Armada Medical Marketing’s LinkedIn cover photo promotes each of our social media channels and provides a “call to action” to encourage viewers to connect and follow.

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Q: Need a Strategy for Wear Red Day?

A: Here at Armada we’re promoting National Wear Red Day on our own behalf and raising awareness of women and heart disease for our clients. Showing a strong internal effort to back this cause is a great strategy for gaining social buzz. Capitalize on your company or medical practice’s participation by sharing your updates and photos and engaging with other relevant organizations online.

Go Red for Women created National Wear Red Day, every first Friday of February (this year it’s Feb. 1, 2013), exactly a decade ago to shine a spotlight on a serious health issue and the No. 1 killer of women.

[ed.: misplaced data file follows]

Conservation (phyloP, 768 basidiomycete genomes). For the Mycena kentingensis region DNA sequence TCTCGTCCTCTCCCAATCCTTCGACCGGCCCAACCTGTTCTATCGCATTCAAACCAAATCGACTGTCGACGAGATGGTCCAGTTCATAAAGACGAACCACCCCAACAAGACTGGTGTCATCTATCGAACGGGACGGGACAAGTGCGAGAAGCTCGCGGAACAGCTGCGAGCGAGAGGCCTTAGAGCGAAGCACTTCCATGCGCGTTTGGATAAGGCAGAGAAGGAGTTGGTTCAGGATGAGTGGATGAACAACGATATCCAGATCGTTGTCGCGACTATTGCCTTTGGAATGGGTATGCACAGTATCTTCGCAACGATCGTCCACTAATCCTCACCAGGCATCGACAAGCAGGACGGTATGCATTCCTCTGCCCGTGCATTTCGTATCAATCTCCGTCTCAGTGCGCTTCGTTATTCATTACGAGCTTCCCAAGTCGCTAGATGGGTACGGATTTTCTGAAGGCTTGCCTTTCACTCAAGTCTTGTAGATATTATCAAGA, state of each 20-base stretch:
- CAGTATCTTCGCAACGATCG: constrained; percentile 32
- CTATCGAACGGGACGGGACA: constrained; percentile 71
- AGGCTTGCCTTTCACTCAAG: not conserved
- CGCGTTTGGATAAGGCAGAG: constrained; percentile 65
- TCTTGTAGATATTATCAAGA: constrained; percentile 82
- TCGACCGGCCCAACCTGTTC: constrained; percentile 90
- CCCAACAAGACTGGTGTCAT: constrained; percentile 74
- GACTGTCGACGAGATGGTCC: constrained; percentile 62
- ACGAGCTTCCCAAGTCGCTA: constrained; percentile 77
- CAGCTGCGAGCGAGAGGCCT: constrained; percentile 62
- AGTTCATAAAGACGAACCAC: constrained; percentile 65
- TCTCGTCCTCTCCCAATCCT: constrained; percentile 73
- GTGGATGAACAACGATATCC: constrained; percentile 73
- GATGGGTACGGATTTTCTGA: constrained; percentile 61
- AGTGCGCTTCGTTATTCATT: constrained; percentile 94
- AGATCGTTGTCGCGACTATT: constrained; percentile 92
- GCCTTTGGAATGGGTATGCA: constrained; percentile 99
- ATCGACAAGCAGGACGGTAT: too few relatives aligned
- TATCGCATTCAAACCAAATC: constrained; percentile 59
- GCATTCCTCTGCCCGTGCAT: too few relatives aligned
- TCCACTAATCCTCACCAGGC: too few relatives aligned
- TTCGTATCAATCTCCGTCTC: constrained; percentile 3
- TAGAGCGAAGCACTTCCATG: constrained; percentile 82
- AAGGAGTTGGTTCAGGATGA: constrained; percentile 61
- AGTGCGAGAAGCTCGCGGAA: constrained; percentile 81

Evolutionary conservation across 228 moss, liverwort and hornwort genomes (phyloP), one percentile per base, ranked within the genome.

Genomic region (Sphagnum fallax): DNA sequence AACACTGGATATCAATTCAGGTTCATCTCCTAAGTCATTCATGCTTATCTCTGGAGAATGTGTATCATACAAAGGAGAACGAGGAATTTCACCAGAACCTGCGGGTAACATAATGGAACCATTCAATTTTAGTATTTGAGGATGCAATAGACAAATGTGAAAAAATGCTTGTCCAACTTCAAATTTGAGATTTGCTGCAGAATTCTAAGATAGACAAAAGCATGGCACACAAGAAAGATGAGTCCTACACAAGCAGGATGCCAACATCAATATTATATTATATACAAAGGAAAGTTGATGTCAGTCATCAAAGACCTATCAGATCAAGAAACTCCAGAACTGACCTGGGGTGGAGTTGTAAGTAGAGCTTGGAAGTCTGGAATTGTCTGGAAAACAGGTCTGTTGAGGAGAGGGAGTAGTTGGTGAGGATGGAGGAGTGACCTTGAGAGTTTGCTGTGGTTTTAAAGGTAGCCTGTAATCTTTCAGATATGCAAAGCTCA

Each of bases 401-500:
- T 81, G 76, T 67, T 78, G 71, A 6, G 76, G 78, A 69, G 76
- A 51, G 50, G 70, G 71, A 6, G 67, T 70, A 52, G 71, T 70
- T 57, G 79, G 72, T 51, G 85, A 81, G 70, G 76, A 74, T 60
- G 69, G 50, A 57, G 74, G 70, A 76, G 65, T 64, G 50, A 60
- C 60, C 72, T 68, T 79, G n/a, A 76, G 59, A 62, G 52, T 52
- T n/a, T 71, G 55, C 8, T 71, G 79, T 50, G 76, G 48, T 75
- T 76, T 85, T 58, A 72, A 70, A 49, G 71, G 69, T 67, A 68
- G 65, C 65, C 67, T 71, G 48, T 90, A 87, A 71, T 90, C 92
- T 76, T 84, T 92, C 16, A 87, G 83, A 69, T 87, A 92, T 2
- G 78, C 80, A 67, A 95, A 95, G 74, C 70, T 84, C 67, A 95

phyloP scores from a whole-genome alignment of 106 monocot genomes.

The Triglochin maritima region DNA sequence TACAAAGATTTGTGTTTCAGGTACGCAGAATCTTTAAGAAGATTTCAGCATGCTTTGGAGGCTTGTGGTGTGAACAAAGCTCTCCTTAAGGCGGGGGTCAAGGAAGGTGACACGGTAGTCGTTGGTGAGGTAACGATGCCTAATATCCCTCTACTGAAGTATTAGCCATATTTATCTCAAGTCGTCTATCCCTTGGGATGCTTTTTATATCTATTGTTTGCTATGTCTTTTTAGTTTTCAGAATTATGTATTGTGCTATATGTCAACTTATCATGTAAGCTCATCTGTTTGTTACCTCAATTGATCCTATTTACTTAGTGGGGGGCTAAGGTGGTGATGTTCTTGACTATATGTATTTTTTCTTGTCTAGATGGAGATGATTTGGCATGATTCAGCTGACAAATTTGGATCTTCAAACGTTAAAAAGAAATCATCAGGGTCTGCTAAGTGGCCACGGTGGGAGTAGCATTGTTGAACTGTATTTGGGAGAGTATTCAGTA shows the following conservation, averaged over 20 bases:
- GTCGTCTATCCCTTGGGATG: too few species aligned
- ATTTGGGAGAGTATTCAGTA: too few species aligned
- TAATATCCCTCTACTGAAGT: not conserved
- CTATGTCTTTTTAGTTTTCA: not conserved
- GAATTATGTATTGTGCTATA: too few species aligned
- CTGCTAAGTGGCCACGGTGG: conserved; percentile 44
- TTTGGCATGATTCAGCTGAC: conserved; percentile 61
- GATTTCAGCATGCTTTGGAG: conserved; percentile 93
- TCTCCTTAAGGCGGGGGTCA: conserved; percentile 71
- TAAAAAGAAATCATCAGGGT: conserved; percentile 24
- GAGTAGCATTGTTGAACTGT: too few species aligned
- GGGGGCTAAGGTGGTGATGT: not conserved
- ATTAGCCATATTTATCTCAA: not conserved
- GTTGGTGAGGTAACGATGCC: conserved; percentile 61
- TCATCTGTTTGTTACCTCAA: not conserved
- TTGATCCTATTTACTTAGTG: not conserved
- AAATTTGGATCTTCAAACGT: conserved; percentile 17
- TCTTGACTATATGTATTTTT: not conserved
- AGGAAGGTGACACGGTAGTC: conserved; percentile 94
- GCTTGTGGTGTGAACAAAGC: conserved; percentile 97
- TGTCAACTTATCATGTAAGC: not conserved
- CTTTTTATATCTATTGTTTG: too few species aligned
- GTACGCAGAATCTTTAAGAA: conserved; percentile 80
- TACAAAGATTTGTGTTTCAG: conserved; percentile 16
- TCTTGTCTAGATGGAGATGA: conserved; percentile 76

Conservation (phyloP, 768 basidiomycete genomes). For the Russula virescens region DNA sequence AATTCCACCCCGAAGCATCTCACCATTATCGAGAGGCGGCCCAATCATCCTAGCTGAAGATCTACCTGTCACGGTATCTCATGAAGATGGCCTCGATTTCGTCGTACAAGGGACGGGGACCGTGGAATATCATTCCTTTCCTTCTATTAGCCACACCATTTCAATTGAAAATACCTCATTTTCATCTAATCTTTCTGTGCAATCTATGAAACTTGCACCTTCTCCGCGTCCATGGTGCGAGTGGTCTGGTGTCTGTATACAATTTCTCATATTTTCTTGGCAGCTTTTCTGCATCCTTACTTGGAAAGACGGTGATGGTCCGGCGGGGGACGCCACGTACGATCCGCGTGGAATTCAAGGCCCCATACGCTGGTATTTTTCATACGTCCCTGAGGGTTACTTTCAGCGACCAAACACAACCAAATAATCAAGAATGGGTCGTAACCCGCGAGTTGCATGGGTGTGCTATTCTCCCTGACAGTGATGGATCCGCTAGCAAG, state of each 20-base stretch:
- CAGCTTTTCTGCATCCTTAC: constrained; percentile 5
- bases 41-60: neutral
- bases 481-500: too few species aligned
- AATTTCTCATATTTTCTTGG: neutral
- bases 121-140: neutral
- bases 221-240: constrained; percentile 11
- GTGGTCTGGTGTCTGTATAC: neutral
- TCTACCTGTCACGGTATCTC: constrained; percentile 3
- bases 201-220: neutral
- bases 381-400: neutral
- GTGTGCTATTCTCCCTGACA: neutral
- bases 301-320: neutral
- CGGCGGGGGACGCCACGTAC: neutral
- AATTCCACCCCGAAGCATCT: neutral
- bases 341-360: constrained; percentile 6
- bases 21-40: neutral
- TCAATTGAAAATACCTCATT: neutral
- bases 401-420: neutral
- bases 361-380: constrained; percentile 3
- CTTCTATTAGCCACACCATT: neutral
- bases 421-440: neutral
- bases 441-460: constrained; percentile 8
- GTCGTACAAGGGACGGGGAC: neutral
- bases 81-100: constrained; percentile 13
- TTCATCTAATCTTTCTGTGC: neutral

According to recent statistics, 21 percent fewer women are dying from heart disease! Now that’s awareness in action!

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Q: What is the New Timeline on Facebook?

A: Last week Facebook announced that brand pages will take on a new format as the Timeline layout. Page admins have until March 30 to adapt their brand pages, and then it’s a mandatory switch-over. This new layout offers a refreshed outlook to your brand strategy on Facebook.

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Thanks for Subscribing, Liking and Retweeting

Oftentimes in this profession we take for granted the public’s knowledge for marketing buzzwords, promotional messaging and social media navigation. It’s always good to take a step back and provide you, our Periscope Blog followers and clients, with some simple How-Tos.

And in this season of giving thanks, we’re thanking you for subscribing to our blog as well as liking Armada Medical Marketing on Facebook and following us on Twitter. Not sure how to do all that? Here’s our first How-To:

Facebook: “Like” Us

Step 1: Visit facebook.com/ArmadaMedicalMarketing

Step 2: Log into your Facebook Account (if you do not have an account setup on Facebook, no worries, we have a step-by-step guide below)